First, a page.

Following a one-month closure and redesign, we find out the inspirations behind the new look at Bingham Riverhouse in Richmond, London and how mother and daughter duo Ruth and Samantha Trinder’s drive to stay current has paid dividends for the business.
Bingham Riverhouse is one of the last few remaining family-owned boutique hotels left in London, and following a recent rebrand – although owner Samantha Trinder would rather it not be described as such – business is thriving.
In 1984, formidable Ruth Trinder, who had arrived in the UK from Kenya to train as a nurse, and her husband Bill were looking for a place to live when they came across a B&B perched on the River Thames. Not one to shy away from a challenge, they decided to embrace the new business venture and moved into the neighbouring annexe with their children.
The Grade-II listed building needed to be renovated, and the aim was to achieve three stars and begin building a reputation in the area and further afield.
Trade was consistent for almost two decades until 2001 when Ruth had a change of heart and wanted to sell up. “I was running four nursing homes at the time as well and I couldn’t cope,” she tells BH. She called a family meeting and her daughter Samantha, who had little hospitality experience, stepped up to take over operations.
Fast forward a few years and whilst browsing the shelves of Waterstones, Samantha found the first copy of Mr & Mrs Smith and devised an idea to create Richmond’s first boutique hotel. The following years were spent fine tuning the business model and growing the hotel’s customer base as a luxury, boutique hotel.
In February of this year, evolution came again and The Bingham launched under its new guise, Bingham Riverhouse. Moving with the times has been an integral factor in the success of the boutique hotel and one of the key reasons the business continues to do so well.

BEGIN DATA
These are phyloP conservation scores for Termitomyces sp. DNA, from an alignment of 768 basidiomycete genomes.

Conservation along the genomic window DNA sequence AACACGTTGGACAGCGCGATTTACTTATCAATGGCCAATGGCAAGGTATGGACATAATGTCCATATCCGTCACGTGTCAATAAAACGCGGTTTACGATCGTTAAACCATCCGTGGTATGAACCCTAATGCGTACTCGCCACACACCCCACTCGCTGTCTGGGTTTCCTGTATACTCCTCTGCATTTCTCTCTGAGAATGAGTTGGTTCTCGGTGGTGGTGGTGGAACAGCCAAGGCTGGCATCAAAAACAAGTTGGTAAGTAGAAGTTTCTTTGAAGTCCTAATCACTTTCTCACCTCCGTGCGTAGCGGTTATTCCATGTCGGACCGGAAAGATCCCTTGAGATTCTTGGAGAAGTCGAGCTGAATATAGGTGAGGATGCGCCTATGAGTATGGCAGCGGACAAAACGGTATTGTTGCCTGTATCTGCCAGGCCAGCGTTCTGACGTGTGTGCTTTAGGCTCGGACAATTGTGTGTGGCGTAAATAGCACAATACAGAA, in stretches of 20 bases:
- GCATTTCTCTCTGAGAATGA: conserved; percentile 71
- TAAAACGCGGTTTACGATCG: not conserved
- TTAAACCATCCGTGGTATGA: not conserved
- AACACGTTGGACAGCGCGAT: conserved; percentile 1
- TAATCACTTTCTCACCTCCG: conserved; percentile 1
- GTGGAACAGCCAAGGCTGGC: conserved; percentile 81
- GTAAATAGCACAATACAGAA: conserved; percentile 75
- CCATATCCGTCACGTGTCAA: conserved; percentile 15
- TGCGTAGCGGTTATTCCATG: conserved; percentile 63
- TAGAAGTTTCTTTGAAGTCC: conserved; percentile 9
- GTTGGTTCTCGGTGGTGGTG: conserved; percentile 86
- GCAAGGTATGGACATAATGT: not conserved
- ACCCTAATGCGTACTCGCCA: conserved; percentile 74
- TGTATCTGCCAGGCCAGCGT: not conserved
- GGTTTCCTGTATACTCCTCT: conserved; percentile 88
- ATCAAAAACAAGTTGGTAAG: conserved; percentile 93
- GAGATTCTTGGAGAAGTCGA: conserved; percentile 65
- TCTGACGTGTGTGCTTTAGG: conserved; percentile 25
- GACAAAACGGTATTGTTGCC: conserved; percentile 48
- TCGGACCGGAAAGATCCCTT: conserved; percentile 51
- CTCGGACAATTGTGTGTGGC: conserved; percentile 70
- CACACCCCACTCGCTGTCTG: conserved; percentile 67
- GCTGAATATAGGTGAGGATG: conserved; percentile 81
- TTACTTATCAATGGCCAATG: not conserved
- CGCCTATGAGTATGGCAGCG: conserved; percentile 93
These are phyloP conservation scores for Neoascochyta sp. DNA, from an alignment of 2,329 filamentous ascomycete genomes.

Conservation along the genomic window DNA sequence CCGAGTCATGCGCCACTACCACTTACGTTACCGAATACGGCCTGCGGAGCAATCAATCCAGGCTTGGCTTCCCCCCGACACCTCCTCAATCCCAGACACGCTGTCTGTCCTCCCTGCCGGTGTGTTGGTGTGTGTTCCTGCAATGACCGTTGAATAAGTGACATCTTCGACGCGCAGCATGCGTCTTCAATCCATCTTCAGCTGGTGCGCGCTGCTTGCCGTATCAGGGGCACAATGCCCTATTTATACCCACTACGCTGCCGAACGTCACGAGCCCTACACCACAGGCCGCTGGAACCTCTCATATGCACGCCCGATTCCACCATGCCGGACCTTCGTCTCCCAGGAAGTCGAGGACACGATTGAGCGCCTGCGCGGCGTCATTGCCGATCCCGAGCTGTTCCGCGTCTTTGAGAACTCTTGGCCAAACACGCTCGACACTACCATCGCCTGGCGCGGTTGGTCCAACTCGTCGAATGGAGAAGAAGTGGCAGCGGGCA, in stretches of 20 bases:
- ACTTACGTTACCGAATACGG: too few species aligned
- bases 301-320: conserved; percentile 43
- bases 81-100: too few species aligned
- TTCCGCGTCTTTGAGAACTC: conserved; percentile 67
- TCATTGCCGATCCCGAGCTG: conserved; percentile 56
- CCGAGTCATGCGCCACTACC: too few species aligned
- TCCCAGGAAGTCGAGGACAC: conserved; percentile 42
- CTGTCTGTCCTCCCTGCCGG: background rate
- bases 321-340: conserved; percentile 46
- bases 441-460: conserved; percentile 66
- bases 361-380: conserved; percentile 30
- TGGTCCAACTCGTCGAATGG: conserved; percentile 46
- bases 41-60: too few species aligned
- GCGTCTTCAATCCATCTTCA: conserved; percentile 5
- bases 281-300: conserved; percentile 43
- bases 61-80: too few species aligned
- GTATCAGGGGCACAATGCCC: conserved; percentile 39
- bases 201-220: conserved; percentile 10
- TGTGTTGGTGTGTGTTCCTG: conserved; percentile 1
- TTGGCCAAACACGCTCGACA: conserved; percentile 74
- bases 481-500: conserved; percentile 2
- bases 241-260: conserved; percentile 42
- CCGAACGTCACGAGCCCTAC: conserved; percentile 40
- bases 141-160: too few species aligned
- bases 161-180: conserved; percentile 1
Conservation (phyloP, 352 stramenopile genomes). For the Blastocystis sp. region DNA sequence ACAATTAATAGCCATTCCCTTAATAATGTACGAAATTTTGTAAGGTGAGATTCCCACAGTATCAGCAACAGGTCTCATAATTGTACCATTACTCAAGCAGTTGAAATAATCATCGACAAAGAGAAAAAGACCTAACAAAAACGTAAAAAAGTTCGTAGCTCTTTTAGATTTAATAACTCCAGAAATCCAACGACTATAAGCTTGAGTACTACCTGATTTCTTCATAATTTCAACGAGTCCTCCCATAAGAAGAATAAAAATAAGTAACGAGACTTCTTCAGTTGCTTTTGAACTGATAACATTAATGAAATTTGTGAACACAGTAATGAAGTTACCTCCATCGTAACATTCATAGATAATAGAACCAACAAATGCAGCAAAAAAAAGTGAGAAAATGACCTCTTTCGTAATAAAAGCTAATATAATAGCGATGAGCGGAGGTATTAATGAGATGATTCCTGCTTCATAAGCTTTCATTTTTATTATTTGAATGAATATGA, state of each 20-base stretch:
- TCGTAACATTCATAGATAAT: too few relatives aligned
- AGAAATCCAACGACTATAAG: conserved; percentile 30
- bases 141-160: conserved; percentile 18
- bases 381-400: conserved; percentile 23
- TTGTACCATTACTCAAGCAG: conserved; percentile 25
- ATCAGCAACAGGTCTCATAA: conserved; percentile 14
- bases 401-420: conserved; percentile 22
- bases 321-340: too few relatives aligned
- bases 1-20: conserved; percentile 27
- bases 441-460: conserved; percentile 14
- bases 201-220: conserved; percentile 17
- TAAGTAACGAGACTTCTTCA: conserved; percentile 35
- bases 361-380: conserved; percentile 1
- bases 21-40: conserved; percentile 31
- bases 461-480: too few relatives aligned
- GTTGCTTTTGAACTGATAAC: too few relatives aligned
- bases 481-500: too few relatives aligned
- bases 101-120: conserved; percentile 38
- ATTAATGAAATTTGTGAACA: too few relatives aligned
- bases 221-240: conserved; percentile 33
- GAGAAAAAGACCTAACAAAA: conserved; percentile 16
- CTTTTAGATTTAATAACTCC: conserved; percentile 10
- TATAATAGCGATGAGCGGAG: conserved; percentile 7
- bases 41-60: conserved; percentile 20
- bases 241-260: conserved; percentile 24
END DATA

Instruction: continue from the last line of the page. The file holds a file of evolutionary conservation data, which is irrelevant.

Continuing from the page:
After a month’s closure in January, the hotel’s new look was unveiled. The aim was to create more of a Soho House-esque feel, where people can come and go, using the space how they would a private members club.
The new design also pays homage to the building’s history, with the walls fit-to-bursting with stories from its literary past. Bingham began life as two Georgian townhouse in 1821 when Lady Bingham moved in. Perhaps the most intriguing residents however were aunt and niece Katharine Harris Bradley and Edith Emma Cooper, who lived at the house from 1899 to 1914. Lovers, as well as relations, they wrote poetry under the pseudonym Michael Field before dying within one year of each other around 1914. The house then became a hub of creativity for figures such as Robert Browning and W B Yeats until it fell into neglect.
Now Bingham Riverhouse is ready to go after a new customer set and begin its next chapter. We sat down with Ruth and Samantha to find out more about the project and further development plans on the horizon.
How did the hotel originally find its place in the market?
Samantha: “Prior to Mr and Mrs Smith and the like, luxury hotels were always thought of as big, country house hotels; there wasn’t a market for small, independent properties until then.
“We needed a lot of help. At the time there was help for small businesses from the Government and part of the Business Link initiative any small business could have an advisor visit three times a year. Well the first thing our guy Ashley said was that we needed a business plan. So I downloaded the business link template and named it ‘Making Richmond’s First Boutique Hotel’. It just goes to show you don’t need a hotel degree or anything.